“Systemic” fluoride is ingested when added to public and private water supplies, soft drinks and teas, and is available in dietary supplement form. Once systemic fluoride is absorbed via the gastrointestinal tract, the blood supply distributes it throughout the entire body. Most fluoride not excreted is deposited in bones and hard tissues like teeth.

What’s a “topical” fluoride, and when should I use it?

“Topical” fluoride is found in products containing strong concentrations of fluoride to fight tooth decay. These products, including toothpastes and mouthrinses, are applied directly to the teeth and are the expectorated or rinsed from the mouth without swallowing. Dentists recommend brushing with a fluoride toothpaste at least twice a day or after every meal, combined with a regimen of flossing and regular dental checkups.

Professionally-administered topical fluorides such as gels or varnishes are applied by the dentist and left on for about four minutes, usually during a cleaning treatment. For patients with a high risk of dental caries, the dentist may prescribe a special gel for daily home use, to be applied with or without a mouth tray for up to six weeks.

Why is most of the water we drink fluoridated?

Fluoridated water protects against cavities and root caries – a progressive erosion of adult root surfaces caused by gum recession – and helps remineralize early carious lesions. Thanks to these preventive benefits, public water fluoridation is considered the most efficient and cost-effective dental caries prevention measure available. More than 144 million United States residents in more than 10,000 communities drink fluoridated water, most from public water supplies with sodium fluoride added artificially. A small percentage get water from private wells with naturally fluoridated water.

Water fluoridation is endorsed by nearly every major health and safety-related organization. Fluoridation of community water supplies is the single most effective public health measure to prevent tooth decay and to improve oral health for a lifetime.

Halitosis (Bad Breath)

Bad breath (halitosis) is not a condition to take lightly. It can affect your confidence, your intimacy and your ability to connect with others.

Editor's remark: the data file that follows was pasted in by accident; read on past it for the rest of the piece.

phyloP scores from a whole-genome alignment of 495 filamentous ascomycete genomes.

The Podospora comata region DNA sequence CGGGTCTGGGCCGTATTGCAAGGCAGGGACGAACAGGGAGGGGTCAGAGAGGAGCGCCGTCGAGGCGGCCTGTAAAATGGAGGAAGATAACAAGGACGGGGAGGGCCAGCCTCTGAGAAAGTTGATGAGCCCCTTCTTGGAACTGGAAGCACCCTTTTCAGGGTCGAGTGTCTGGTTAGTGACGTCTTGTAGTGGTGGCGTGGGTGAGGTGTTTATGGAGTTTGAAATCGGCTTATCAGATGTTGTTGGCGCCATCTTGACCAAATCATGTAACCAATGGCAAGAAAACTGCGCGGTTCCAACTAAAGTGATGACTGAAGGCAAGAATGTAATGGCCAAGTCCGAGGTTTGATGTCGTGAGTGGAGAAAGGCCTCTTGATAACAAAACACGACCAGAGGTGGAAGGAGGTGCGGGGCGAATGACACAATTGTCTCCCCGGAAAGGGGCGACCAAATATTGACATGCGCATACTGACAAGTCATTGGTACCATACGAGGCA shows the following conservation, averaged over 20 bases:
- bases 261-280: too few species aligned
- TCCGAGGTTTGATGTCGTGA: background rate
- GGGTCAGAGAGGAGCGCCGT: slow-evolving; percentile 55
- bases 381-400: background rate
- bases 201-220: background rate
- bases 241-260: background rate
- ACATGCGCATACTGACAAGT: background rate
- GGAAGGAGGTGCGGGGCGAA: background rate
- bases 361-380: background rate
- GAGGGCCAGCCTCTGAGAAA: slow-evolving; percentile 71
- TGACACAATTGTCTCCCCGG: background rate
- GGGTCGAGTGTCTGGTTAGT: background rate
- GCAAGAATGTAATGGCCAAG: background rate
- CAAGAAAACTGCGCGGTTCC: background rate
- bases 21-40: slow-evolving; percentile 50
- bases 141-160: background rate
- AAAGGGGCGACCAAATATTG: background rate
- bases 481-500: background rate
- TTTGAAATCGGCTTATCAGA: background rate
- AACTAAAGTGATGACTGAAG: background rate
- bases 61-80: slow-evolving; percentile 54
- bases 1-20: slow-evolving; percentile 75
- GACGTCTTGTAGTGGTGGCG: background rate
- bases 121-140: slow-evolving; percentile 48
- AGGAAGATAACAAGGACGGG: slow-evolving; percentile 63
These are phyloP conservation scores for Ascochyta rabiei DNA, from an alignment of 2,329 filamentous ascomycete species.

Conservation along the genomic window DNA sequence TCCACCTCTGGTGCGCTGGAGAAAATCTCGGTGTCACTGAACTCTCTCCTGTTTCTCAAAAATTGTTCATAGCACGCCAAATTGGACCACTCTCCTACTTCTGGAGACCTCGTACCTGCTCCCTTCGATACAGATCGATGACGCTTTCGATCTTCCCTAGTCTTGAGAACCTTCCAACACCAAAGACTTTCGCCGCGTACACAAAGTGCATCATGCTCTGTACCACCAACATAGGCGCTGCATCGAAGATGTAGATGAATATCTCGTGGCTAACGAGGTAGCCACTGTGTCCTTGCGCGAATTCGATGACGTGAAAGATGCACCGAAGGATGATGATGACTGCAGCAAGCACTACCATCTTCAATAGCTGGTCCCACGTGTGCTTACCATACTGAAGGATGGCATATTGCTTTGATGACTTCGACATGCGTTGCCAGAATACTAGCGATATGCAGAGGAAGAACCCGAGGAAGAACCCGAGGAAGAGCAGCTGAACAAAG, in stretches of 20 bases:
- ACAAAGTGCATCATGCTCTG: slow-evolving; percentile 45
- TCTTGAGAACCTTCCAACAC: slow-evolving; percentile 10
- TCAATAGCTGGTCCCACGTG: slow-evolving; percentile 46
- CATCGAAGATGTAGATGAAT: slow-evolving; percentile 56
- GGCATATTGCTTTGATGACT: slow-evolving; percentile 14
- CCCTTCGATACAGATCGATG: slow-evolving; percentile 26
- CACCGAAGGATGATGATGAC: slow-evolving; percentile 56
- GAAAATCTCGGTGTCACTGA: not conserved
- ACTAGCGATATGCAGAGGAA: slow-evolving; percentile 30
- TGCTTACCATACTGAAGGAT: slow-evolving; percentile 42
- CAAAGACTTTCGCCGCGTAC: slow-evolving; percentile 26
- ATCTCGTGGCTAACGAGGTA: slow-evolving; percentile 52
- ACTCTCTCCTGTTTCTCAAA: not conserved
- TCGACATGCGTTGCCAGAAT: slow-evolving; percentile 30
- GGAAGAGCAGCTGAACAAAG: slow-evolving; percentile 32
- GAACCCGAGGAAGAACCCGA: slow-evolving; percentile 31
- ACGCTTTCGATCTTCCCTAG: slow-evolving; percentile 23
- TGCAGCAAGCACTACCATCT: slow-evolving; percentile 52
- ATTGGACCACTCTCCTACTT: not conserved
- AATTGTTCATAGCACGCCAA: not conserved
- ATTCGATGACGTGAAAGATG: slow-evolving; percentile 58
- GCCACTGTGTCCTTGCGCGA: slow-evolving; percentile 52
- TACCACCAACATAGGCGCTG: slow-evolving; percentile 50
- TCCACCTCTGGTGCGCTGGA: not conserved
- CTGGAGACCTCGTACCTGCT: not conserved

If you are like the other 80 million Americans suffering from halitosis, you have probably tried everything to cure it, mints, different flavored gums, and many types of these burning, store-brand mouthwashes.

Some Causes of Bad Breath:
Dry Mouth: Saliva is the body’s natural defense against odor-causing bacteria. When saliva is in short supply bacteria can grow and multiply. There are many things that can cause dry mouth: dehydration, smoking, stress, alcohol-based mouthwashes and over 400 medications.

Poor Oral Hygiene: No surprise here: when you don’t brush twice daily, floss once a day, and visit the dentist regularly (to have your teeth cleaned), you are inviting plaque and bacteria. These micro-organisms start overtaking your mouth….and your breath very quickly.

Certain Food & Drinks: You already know the “big 3” of bad breath: coffee, garlic and onions. But did you know? Food and drink that have a drying effect on the mouth (like vinegar and alcohol) or high-fructose foods (like sugary cereal) can kick bacteria growth into overdrive.
Nasal drip from sinus infections and colds can give the breath a “mothball-like” smell. Diabetes can give the breath a rotten fruit smell. Tonsil stones may give the breath an aroma of dirty diapers.

Easy Bad Breath Remedies:
1. Clean Your Tongue: You have heard of brushing your tongue. But did you know? There are specially designed tools called scrapers that remove 75% more odor-causing bacteria vs. brushing. Tongue cleaning is one of the simplest habits to reduce bad breath.
2. Pay Attention to Your Diet: What are the best foods for fresh breath? Reach for dark green and orange veggies, they are good for you, plus their fibrous crunch helps to remove leftover food particles between your teeth. Fruits rich in vitamin C are also great for the breath because they create an unfriendly environment for bacteria to grow. You can also chew on herbs like parsley, basil or cilantro. These herbs are packed with chlorophyll, a natural deodorizer. There are many other health benefits of chlorophyll. Chlorophyll has been know to improve your health, boosting energy and fighting illnesses.
3. Drink more water: We all know that water is good for us. Yet, according to a report by CBS, up to 75% of Americans are dehydrated. Water is needed to prevent dry mouth, a leading cause of bad breath. Sneak more water consumption into your routine each day.